Investigators claim to have enough evidence to prove Serebrennikov guilty of fraudRussian Politics & Diplomacy August 22, 21:35
Washington tries to use events in Khan Shaykhun to justify its strike on Syria — MoscowRussian Politics & Diplomacy August 22, 21:31
Egypt to receive 15 Russian 'Alligator' helicopters in 2017Military & Defense August 22, 19:57
Christophe de Margerie LNG tanker covers Northern Sea Route in record 6.5 daysBusiness & Economy August 22, 19:32
Kirill Serebrennikov dismisses fraud accusations as absurdSociety & Culture August 22, 19:18
From climate to transport: Arctic projects of Russian and Japanese scientistsBusiness & Economy August 22, 19:10
Trump’s Afghan strategy implies attempts to address issues by military means — analystWorld August 22, 19:00
Russian defense chief tests new neural network-based combat moduleMilitary & Defense August 22, 18:41
Poroshenko seeks to discuss alleged nuclear missile supplies to North Korea in UNWorld August 22, 18:31
MOSCOW, April 09. /ITAR-TASS/. Human rights violations in Ukraine have reached a high level, and the international community should pay special attention to the situation, Russian experts said in an interview with Itar-Tass on Wednesday.
“I believe that mass human rights violations in Ukraine started when Maidan was unfolded,” Igor Borisov, a member of the Russian Presidential Council on Development of Civil Society and Human Rights, said.
Maidan is the name for downtown Kiev's Independence Square, which is the symbol of Ukrainian protests. The word “Maidan” is also used as a collective name for anti-government protests in Ukraine.
“Human rights in Ukraine have gone on the back burner to satisfy the political ambitions of a number of leaders,” Borisov stressed. “In this situation, the wide public, including Western, needs to begin defending the rights and freedoms of Ukrainian nationals while leaving politics in the background.”
According to him, “human rights violations particularly refer to Ukraine’s southeast, where various radical forces are flocking”.
“According to media, there are people there who don’t speak either the Russian or the Ukrainian language,” Borisov said. “If the talk is about English-speaking mercenaries, then the international community and the United Nations need to interfere immediately.”
A coup occurred in Ukraine in February after months of anti-government protests, often violent. The protests, dubbed “Euromaidan”, began when President Viktor Yanukovich decided in November 2013 to suspend the signing of an association agreement with the European Union in favor of closer ties with Russia.
New people were brought to power in Kiev amid deadly riots after Yanukovich had to leave Ukraine citing security concerns in February. Moscow does not recognize the new self-proclaimed Ukrainian authorities, who appear unable to restrain the activity of radicals and ultranationalists in the country.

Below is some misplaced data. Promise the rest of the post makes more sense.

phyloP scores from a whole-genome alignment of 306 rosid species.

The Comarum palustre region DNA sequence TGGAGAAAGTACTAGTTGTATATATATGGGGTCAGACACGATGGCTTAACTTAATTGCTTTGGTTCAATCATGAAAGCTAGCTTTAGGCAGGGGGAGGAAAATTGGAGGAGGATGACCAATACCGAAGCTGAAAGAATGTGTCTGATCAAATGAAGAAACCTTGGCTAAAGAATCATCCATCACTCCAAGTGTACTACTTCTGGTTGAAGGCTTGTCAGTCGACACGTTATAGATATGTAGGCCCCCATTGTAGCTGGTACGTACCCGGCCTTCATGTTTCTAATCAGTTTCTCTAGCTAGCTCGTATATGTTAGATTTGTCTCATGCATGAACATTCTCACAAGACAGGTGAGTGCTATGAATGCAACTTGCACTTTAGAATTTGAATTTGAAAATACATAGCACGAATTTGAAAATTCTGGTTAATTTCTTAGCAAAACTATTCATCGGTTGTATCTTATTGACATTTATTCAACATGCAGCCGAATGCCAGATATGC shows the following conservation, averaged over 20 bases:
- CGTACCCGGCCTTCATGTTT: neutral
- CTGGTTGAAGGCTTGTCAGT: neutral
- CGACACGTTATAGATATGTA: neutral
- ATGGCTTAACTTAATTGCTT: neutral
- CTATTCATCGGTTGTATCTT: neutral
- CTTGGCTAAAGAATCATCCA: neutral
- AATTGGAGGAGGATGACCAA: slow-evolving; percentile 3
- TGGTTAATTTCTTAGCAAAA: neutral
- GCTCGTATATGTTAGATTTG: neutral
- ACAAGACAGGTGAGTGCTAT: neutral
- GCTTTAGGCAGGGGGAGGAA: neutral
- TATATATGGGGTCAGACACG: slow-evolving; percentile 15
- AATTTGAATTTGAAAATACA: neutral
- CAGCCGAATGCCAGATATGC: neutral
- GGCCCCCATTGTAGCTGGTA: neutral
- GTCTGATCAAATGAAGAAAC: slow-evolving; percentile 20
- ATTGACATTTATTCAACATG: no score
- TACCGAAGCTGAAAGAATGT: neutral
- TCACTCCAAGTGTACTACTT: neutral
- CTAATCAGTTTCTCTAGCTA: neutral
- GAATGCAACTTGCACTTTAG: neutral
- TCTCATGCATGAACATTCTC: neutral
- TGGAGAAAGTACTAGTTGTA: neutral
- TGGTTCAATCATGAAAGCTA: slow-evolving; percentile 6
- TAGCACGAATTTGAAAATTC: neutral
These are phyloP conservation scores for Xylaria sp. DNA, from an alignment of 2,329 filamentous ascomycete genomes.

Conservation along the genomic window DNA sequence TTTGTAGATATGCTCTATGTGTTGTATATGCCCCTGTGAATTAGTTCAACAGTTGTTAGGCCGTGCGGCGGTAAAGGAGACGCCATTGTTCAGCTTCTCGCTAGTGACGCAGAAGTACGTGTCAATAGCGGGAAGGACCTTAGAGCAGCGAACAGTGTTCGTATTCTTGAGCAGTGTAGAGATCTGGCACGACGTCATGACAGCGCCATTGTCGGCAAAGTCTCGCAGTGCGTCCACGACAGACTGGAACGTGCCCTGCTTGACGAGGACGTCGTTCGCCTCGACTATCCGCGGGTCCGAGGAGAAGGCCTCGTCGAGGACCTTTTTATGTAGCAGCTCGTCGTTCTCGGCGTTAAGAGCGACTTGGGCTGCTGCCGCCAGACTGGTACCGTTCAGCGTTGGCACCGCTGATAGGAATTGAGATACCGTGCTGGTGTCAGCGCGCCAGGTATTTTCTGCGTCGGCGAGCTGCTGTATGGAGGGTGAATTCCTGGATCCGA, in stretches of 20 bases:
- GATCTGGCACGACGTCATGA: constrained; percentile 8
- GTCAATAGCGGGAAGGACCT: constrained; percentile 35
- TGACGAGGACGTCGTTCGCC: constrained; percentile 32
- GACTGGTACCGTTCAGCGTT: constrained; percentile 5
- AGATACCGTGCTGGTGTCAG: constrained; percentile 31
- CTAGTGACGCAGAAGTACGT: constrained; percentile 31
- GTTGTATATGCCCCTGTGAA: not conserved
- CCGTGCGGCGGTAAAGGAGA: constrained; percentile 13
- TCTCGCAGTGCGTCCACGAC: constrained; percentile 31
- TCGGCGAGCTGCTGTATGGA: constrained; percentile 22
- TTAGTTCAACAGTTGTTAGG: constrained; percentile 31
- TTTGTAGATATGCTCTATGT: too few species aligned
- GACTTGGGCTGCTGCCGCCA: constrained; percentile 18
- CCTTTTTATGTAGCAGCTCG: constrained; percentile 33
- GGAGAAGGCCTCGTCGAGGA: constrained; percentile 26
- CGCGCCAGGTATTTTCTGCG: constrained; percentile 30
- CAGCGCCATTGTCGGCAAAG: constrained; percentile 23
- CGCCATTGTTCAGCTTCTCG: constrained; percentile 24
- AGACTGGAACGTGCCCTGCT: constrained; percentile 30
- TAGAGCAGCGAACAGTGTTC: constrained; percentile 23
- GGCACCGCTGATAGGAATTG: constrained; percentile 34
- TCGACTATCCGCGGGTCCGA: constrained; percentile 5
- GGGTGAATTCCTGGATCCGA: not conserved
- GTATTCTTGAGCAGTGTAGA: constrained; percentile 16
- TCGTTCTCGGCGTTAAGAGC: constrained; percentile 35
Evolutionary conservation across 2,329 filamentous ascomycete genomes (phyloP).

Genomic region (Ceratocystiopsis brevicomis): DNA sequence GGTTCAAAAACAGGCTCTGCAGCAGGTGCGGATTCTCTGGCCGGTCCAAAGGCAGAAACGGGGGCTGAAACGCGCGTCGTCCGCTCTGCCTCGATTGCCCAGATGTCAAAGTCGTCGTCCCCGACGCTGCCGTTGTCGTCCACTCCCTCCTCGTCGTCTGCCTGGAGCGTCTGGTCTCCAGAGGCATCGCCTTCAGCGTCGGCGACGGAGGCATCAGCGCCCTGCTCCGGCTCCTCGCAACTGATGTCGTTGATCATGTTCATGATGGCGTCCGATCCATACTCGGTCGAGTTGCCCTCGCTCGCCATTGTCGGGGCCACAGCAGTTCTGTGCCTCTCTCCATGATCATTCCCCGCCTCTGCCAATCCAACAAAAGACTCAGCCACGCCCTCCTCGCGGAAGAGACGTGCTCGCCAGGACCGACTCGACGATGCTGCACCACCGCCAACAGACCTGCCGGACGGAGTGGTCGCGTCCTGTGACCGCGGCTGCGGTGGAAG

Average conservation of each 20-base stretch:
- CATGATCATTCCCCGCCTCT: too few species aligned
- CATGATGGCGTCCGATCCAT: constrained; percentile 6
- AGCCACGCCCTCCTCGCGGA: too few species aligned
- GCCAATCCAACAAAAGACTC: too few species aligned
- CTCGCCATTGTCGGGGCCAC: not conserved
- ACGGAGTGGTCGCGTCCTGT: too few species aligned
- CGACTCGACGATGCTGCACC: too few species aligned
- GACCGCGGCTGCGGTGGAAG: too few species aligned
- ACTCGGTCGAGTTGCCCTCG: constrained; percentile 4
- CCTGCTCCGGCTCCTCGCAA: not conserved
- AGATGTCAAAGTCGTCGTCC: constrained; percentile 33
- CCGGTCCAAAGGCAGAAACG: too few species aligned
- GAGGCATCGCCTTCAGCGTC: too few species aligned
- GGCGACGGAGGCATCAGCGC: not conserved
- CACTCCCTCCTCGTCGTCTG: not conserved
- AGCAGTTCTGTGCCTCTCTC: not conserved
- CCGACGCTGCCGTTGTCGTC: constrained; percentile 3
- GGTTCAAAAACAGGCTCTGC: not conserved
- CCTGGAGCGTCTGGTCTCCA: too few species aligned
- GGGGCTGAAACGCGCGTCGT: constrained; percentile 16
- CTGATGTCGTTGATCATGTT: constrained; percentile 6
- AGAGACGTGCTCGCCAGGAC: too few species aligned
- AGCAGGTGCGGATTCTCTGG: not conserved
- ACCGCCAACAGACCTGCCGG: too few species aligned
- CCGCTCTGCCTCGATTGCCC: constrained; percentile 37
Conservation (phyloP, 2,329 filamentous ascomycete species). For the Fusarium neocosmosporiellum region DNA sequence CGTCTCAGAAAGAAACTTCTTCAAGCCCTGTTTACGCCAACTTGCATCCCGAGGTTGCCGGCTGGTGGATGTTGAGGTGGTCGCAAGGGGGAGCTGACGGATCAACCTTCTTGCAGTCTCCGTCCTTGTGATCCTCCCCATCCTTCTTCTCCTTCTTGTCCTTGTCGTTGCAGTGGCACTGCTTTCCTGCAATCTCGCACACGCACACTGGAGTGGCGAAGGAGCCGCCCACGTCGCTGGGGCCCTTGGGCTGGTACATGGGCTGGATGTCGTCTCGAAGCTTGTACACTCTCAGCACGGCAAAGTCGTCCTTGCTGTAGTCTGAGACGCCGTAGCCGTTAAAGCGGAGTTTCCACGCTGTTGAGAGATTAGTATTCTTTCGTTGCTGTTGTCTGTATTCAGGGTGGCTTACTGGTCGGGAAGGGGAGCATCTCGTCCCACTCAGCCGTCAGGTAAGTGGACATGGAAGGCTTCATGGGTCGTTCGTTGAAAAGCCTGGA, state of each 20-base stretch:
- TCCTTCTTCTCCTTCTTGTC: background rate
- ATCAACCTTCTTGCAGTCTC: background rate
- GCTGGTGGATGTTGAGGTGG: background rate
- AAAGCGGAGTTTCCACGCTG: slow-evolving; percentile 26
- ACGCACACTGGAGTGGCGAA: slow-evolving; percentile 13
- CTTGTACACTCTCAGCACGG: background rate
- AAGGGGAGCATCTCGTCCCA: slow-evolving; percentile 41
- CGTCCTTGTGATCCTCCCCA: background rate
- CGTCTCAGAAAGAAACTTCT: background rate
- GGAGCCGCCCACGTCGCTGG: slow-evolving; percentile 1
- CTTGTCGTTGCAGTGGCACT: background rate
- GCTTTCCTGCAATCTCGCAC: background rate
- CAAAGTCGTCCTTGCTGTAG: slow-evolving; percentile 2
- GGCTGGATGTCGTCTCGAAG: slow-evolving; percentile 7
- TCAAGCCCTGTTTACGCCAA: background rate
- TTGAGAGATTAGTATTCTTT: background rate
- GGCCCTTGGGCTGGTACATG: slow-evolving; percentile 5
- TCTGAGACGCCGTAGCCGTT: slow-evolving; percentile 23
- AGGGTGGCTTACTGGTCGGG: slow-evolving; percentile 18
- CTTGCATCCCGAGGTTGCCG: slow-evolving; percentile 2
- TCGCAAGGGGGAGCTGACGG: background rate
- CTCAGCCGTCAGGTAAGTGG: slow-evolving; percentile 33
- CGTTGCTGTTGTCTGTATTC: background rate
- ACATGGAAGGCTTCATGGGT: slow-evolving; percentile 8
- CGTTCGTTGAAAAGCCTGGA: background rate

Ukraine’s political crisis and Kiev’s ties with Moscow deteriorated further when the Republic of Crimea, where most residents are Russians, held a referendum March 16 in which an overwhelming majority of Crimeans voted to secede from Ukraine and join the Russian Federation. The reunification deal with Moscow was signed March 18.
Another member of the Russian Presidential Human Rights Council, Alexander Brod, noted cases when Ukrainian citizens were discriminated against by ethnicity, Jews were persecuted and anti-Russian rhetoric intensified.
Brod said that “the Moscow human rights bureau has drafted a report on the growth of xenophobia and anti-Semitism in Ukraine and sent it to the Russian Foreign Ministry, the Security Council and international organizations addressing human rights”.
“The current processes in Ukraine show that human rights are the last thing the Kiev authorities care about,” the head of the General Political Science Department of the Higher School of Economics, Leonid Polyakov, emphasized.
“It is evident: what is being done to residents of the country’s southeastern regions can be called mass terror and infringement upon the basic human rights,” Polyakov said. “The Kiev authorities characterize the right of citizens to gather and express their viewpoint as terrorism and threaten them with considerable prison terms.”
He said “Ukraine has been stripped of the right to information”. “Banning Russian television channels, preventing Russian journalists from entering the country are not separate cases but a plan to create information blockade aimed at preventing people from obtaining objective information,” the political scientist said.
According to the expert, “the ban on the right to use the native tongue borders on cultural genocide”. Polyakov recalled that Ukraine’s parliament, the Verkhovna Rada, promptly canceled its own law on giving the Russian language the status of a regional one, not to speak of Russian becoming a second state language in Ukraine.
“In this way, repressions apply to at least 20 million of Ukrainian nationals for whom the Russian language is native,” he said.
Polyakov is convinced that “without powerful reaction to these violations, the prospects will be rather sad”.
“The sum of human rights violations is so big that there is an urgent necessity to put the Ukraine issue to consideration of the UN Security Council,” the expert said.
“It’s time to stop being hypocritical, it’s time to tell the truth: Ukraine has turned into a country where human rights violations have acquired an enormous scale. Real steps to protect the nationals of that country need to be taken,” the political scientist said. “I think Russia could put forward such an initiative.